In early August, a specially equipped sports-utility vehicle detected four potential gas-pipe leaks while motoring along a California highway. The improved detection capacity is due to a recently developed, highly sensitive gas-leak detection technology.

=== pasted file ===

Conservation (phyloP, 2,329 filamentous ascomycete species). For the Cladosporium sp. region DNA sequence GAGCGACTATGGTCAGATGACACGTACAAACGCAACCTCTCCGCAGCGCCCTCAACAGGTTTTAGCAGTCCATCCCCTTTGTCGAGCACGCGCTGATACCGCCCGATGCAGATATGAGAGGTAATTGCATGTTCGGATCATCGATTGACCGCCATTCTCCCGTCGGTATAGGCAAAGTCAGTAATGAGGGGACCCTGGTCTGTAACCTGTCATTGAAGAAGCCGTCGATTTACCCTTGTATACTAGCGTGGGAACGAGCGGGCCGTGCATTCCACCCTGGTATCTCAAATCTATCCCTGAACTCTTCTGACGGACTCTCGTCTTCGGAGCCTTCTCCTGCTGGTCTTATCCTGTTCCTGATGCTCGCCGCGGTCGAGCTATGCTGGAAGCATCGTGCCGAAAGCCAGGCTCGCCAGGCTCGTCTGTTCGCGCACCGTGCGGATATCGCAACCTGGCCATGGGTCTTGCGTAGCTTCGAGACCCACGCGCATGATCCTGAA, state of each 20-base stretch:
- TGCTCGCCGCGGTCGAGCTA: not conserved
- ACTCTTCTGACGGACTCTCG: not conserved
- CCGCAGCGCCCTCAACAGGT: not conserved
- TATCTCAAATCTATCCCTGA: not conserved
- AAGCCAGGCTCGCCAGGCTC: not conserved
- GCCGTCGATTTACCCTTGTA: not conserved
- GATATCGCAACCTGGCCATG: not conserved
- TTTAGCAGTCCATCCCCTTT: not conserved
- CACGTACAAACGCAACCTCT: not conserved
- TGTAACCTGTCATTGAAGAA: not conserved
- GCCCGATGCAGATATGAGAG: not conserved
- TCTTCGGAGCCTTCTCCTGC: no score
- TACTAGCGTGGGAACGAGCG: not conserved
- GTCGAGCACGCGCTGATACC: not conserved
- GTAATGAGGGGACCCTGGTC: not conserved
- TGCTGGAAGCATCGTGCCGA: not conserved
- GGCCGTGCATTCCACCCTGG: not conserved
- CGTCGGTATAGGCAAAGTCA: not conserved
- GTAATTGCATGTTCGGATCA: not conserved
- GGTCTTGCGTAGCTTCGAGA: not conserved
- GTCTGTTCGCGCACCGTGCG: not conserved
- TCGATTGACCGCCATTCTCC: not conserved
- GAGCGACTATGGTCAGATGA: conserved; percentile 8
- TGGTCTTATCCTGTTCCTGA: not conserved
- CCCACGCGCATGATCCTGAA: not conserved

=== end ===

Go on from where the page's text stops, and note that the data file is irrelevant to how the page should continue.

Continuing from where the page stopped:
The technology, developed by Picarro, Santa Clara, Calif., uses a patented form of cavity-ring down spectroscopy (CRDS) to detect gas leaks even while driving. CRDS measures the near-infrared absorption spectrum to determine what gas-phase molecules may be present in the air around gas pipes and in what concentration, states a Picarro white paper. It uses a three-mirror cavity and a tunable single-frequency diode laser to create a continuous laser wave. By measuring how long it takes the light intensity generated by this wave to decay, the technology can automatically and continuously detect gases in the air.